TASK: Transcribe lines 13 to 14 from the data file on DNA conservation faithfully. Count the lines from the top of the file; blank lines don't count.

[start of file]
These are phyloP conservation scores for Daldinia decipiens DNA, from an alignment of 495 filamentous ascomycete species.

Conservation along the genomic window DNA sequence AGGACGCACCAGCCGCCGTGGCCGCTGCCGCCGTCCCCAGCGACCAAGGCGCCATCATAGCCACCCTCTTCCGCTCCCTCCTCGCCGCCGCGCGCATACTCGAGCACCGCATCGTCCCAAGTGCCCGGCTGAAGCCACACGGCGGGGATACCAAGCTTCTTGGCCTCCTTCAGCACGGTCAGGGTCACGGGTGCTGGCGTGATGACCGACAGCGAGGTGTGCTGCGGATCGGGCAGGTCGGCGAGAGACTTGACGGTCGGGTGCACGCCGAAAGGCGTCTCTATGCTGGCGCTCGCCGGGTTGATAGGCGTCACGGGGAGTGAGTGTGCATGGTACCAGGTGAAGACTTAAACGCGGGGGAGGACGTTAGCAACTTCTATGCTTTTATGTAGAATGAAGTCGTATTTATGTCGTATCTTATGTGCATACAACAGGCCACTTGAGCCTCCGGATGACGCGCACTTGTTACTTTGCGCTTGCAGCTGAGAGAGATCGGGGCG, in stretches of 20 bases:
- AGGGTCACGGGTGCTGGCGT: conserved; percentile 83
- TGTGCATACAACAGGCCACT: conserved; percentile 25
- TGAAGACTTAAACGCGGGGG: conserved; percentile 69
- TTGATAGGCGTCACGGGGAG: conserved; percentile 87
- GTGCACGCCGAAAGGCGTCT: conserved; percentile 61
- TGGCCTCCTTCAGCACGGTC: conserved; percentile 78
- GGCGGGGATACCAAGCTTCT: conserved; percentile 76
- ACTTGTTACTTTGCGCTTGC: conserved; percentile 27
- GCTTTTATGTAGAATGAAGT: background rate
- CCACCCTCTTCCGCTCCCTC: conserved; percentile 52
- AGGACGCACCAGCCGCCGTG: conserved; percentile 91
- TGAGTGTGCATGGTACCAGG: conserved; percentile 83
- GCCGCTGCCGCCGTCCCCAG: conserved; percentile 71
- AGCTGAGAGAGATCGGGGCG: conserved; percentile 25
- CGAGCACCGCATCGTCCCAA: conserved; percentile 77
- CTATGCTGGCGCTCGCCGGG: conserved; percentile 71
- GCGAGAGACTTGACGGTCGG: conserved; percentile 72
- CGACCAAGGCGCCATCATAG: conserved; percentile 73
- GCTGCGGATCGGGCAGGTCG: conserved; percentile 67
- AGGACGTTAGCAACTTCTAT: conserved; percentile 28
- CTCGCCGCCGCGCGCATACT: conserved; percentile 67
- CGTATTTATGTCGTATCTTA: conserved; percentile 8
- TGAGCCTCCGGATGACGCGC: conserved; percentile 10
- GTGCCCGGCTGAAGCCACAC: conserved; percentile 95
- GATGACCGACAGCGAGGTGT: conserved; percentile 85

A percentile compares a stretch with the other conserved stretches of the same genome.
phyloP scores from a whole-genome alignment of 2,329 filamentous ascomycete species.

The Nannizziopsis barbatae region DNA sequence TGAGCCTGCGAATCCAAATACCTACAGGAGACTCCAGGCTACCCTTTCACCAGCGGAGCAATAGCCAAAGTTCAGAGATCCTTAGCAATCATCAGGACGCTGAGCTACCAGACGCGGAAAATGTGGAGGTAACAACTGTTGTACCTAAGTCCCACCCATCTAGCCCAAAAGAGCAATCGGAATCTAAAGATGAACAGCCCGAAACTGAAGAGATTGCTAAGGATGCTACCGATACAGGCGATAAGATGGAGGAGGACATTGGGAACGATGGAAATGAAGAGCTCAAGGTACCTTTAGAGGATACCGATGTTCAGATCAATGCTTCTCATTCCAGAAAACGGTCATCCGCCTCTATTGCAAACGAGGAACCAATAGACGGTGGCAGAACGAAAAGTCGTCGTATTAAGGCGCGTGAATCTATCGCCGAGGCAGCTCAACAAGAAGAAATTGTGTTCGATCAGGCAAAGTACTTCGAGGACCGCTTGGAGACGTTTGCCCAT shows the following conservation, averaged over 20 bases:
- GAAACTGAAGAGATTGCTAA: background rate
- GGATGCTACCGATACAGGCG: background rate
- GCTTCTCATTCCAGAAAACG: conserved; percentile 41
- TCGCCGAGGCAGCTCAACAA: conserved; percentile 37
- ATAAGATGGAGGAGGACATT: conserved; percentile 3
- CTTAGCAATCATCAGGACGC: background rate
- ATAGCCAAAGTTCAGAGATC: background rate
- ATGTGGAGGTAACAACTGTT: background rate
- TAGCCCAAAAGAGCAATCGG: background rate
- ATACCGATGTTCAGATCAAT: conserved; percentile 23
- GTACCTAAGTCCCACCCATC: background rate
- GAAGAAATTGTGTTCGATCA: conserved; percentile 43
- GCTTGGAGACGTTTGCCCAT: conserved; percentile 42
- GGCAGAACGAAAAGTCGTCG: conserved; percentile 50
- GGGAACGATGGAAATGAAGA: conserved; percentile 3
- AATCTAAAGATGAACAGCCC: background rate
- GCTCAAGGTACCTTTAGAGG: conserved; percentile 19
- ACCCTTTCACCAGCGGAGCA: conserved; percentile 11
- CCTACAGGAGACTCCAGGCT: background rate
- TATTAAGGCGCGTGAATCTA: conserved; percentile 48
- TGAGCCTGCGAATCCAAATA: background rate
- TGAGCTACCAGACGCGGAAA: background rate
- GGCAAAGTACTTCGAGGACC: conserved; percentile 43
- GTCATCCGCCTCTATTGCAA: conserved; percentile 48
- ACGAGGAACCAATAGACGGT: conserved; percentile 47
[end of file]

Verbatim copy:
- AGGACGCACCAGCCGCCGTG: conserved; percentile 91
- TGAGTGTGCATGGTACCAGG: conserved; percentile 83